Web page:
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Proposed resolution for Issue 237 (new attack scenario based on XmlHttpRequest object)

From: Julian Reschke <julian.reschke@gmx.de>
Date: Sun, 04 Mar 2007 14:46:16 +0100
Message-ID: <45EACDA8.9050402@gmx.de>
To: WebDAV WG <w3c-dist-auth@w3.org>

Proposed Changes (see also 
<http://ietf.osafoundation.org:8080/bugzilla/show_bug.cgi?id=237> and 

Proposed changes:

NEW (add to 20.8)

    One specific attack scenario deserves special mention here: with the
    arrival of the "XMLHttpRequest" API (see [WD-XMLHttpRequest]), user
    agents have acquired the capability to submit arbitrary HTTP requests
    against the server the content was obtained from.  With the well-
    known semantics of HTTP verbs such as PUT and DELETE, the following
    attack becomes possible:

    1.  Alice prepares an HTML page with embedded Javascript code that
        will submit a DELETE request against the URI
        http://www.example.com/users/bob/ (a resource she has not write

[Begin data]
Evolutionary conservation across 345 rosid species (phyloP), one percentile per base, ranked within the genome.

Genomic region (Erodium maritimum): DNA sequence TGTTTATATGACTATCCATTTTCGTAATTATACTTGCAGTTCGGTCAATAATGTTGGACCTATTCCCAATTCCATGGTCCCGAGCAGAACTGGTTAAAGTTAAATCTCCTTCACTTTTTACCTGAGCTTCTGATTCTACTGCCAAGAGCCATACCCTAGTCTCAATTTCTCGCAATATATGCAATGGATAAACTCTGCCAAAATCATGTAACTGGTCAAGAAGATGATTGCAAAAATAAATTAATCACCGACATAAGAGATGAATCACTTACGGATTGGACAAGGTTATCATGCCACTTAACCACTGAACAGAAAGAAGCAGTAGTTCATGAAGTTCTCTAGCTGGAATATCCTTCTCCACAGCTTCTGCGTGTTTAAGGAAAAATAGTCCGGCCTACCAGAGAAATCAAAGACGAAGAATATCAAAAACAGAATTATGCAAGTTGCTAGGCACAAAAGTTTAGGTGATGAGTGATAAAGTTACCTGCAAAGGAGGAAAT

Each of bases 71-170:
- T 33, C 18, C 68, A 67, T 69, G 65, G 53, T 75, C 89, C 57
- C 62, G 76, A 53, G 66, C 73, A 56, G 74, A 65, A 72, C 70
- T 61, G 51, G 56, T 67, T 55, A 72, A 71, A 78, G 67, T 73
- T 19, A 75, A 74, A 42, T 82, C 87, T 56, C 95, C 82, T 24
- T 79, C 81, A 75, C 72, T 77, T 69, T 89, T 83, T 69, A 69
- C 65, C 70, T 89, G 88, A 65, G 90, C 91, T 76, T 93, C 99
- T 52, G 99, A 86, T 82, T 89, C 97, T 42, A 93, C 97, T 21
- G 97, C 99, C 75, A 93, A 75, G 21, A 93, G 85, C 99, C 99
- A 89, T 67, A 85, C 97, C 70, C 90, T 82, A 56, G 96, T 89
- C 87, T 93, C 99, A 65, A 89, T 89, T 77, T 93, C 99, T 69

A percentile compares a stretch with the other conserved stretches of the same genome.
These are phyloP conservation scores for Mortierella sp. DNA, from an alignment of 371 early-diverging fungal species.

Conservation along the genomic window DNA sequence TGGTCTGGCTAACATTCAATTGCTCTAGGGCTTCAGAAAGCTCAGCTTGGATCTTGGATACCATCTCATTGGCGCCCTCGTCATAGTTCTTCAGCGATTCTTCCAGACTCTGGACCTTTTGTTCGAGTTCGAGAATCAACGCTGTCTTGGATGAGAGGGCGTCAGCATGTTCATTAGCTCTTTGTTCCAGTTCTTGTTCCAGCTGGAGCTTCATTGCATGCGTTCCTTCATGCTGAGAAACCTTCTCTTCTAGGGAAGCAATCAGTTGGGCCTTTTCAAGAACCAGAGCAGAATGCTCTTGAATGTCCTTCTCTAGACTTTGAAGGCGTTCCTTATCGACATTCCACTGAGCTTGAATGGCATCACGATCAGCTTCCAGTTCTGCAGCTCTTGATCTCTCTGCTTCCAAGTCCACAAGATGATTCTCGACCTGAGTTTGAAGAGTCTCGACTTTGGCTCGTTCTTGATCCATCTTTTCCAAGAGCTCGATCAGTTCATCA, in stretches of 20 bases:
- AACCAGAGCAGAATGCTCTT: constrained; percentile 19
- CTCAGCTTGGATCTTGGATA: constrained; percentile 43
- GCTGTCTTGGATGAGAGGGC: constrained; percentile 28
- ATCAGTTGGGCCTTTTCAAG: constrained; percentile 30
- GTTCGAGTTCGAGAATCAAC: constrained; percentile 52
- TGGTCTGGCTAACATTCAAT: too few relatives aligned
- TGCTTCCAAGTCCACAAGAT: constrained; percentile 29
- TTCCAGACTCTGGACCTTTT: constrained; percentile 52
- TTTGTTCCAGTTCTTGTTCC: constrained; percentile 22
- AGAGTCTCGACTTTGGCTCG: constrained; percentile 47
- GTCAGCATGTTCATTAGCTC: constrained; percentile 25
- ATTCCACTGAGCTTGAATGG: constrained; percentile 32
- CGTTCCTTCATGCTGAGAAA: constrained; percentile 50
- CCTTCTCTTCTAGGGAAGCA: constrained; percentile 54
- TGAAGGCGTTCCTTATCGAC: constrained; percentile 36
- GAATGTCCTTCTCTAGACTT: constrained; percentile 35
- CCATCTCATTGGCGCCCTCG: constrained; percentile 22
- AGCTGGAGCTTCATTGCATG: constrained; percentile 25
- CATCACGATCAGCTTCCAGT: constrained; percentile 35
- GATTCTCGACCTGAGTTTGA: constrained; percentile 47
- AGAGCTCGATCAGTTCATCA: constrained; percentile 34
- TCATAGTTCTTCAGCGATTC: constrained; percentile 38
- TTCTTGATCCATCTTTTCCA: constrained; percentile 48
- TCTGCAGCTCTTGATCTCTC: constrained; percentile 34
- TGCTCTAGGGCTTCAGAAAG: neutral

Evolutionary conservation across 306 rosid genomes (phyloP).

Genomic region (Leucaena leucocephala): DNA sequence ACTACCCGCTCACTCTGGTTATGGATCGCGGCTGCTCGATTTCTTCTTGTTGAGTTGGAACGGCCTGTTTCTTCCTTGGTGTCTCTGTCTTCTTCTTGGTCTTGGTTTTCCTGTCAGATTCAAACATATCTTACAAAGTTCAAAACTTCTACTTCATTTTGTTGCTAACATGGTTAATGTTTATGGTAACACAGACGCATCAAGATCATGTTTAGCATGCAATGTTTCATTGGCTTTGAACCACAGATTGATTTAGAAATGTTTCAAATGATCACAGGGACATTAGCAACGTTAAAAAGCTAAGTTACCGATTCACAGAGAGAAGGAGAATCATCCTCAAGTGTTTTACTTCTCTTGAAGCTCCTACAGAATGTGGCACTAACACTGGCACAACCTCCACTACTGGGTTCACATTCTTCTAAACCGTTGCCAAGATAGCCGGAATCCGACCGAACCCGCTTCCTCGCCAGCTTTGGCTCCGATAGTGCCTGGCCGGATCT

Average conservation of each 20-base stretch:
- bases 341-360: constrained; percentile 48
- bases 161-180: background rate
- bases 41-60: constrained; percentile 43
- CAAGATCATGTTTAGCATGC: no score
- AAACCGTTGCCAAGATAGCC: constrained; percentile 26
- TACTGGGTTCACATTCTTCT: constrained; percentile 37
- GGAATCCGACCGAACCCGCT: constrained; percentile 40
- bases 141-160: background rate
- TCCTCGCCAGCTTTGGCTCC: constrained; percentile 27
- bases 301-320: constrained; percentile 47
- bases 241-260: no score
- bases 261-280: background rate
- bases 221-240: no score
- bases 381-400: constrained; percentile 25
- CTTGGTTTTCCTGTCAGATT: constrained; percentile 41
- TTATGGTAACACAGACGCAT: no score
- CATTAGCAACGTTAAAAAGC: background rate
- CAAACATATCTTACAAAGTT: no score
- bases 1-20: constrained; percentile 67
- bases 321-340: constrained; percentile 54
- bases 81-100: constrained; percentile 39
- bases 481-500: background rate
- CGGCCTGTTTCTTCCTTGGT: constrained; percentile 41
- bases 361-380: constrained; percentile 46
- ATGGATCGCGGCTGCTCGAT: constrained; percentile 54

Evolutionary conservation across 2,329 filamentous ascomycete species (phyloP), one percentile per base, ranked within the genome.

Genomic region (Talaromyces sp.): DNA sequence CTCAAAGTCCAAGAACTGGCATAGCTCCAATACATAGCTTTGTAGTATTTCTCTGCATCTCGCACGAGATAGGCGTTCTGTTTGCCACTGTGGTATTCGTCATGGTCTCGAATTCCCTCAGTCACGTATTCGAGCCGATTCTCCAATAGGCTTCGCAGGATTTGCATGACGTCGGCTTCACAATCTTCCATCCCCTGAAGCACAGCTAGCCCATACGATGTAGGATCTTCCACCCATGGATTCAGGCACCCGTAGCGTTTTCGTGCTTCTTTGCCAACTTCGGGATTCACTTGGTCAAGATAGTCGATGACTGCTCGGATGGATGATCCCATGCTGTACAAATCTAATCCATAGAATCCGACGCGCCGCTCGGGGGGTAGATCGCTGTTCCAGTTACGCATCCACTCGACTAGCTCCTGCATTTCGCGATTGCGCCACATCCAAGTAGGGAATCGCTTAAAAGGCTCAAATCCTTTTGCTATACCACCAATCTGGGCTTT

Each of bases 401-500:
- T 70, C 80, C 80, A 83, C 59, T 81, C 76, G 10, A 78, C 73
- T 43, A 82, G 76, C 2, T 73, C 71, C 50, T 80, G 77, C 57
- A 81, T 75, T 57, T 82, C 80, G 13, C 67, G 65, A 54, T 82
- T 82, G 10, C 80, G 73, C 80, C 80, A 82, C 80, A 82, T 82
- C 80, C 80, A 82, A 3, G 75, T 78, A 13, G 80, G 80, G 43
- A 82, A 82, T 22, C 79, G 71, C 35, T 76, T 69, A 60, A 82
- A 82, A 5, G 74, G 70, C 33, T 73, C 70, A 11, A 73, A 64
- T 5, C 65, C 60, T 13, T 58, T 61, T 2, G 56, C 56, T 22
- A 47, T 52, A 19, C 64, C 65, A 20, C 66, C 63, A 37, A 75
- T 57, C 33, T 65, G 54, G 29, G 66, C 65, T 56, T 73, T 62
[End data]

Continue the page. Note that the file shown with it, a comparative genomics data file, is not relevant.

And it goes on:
access to).

    2.  Alice stores this HTML page at
        http://www.example.com/users/alice/readme.html, a resource she
        has write access to.

    3.  Alice emails Bob a link to
        http://www.example.com/users/alice/readme.html, for which he has
        read access once authenticated.

    4.  Bob follows the link, authenticates, and the embedded script code
        executes the DELETE request against
        http://www.example.com/users/bob/ while being authenticated as

    This attack relies on the common risk of collaboratively authoring
    resources on the same server, which requires a certain amount of
    trust between the users.  However, even an action usually considered
    as "safe", such as opening an HTML page in a web browser, can cause
    arbitrary HTTP methods to be invoked.  Note that WebDAV isn't the
    root cause for this vulnerability, it just makes it more visible.

    Potential steps to reduce the risks associated with this attack

    o  Separating server domains for authoring (read/write) and publicly
       serving content.

    o  Disallowing certain content (such as scripts in HTML pages)
       altogether, as discussed above.

    o  Using user agents that follow Section 9.1.1 of [RFC2616], in that
       they do not allow unsafe methods to be executed without making the
       user aware of the consequences - unfortunately, none of today's
       browsers is doing that.

NEW (add to informative references):

               van Kesteren, A., "The XMLHttpRequest Object", W3C WD-
               XMLHttpRequest-20070227, February 2007,

               Work in progress.

Best regards, Julian
Received on Sunday, 4 March 2007 13:47:41 UTC

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